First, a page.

Weber, president of Virginia-based Write Stuff Communications Inc., is an award-winning freelance automotive and technical writer with over three decades of journalism experience. He is an ASE-certified Master Automobile Technician, and has worked on automobiles, trucks and small engines. He is a member of the Society of Automotive Engineers (SAE) and numerous other automotive trade associations. He has worked as an auto mechanic, a shop manager and a regional manager for an automotive service franchise operation.
The advent of computer controls, and especially with the 2000 introduction of CAN (controller area network), has changed much of the way we service automobiles. The heating/ventilation/air conditioning (HVAC) system is no exception.
When is the last time you pulled out your manifold gauges and hooked them up to the refrigerant lines’ fittings? It is so much quicker, easier and accurate to plug your scan tool into the diagnostic link connector (DLC) and get the pressure readings digitally. Of course, some systems also use the self-diagnostics of the HVAC control head in the dash by pushing various buttons or a similar method.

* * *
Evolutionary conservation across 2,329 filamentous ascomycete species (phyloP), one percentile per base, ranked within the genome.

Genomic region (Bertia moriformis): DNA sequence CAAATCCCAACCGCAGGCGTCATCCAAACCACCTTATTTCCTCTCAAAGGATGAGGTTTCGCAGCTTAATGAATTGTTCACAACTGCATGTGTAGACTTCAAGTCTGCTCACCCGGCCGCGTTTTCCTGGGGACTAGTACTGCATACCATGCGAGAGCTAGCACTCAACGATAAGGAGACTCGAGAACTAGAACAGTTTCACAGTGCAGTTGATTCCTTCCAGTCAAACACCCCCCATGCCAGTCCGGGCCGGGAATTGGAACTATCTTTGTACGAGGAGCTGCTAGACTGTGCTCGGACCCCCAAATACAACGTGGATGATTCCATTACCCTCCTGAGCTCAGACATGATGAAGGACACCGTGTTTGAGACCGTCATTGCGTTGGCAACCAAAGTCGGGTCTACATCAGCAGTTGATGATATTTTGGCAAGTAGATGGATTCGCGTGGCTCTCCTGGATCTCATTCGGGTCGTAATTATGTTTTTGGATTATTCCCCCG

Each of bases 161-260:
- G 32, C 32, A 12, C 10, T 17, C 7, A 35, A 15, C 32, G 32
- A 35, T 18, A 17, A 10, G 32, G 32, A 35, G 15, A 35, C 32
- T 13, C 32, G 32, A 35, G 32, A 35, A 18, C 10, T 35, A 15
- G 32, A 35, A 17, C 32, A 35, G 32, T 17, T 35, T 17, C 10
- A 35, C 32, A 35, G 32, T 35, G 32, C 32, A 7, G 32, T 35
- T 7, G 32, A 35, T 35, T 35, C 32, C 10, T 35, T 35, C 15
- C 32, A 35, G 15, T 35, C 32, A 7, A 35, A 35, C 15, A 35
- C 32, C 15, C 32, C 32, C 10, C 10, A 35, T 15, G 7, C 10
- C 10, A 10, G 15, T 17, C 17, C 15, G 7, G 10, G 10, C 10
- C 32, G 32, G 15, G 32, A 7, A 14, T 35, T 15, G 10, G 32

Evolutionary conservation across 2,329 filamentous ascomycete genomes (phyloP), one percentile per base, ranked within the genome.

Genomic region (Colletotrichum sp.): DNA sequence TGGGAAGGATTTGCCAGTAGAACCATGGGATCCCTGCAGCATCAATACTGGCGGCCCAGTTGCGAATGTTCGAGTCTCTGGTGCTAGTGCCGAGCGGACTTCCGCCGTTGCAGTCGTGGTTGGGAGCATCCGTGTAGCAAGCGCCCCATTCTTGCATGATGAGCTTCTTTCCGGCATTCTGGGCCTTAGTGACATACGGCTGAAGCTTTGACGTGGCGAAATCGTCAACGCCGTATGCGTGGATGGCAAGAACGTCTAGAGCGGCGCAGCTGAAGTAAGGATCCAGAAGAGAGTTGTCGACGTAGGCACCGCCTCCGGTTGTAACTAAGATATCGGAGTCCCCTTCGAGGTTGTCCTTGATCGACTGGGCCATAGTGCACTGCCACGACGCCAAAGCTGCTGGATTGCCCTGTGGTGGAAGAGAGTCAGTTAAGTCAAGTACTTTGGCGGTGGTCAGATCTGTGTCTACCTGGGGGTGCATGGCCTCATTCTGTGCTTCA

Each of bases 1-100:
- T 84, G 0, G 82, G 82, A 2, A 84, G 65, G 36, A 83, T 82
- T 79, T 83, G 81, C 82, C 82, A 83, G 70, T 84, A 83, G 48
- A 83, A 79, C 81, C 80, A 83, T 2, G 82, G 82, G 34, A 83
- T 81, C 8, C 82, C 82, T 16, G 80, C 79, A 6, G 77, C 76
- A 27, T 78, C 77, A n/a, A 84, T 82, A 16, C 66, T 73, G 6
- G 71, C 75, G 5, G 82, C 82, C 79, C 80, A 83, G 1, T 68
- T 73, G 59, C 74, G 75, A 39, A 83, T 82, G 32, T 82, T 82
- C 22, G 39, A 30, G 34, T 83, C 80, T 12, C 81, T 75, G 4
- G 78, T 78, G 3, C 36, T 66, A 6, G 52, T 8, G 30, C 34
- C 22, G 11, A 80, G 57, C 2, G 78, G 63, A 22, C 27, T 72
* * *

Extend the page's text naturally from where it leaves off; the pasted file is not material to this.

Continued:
The cool thing about scan tool diagnosis is bidirectional control allowing the technician to check the operation of such things as the compressor clutch relay, blend door position and such. The scan tool can also report powertrain related diagnostic trouble codes (DTCs), those with the P prefix as well as body control module codes that have the B prefix. In some cases, network codes having the U prefix are also available.
What has not changed is how we service the air conditioning system components at the mechanical level. Compressors, condensers, evaporators and blowers still require wrenches in the skilled hands of agile technicians. Granted, accessing some of the components has become a hassle over the years though.
What has changed is system control and management. Electronics and their myriad sensor inputs are the realm of the skilled minds who must diagnose them. Here, we shall review many of those components, their function and their testing.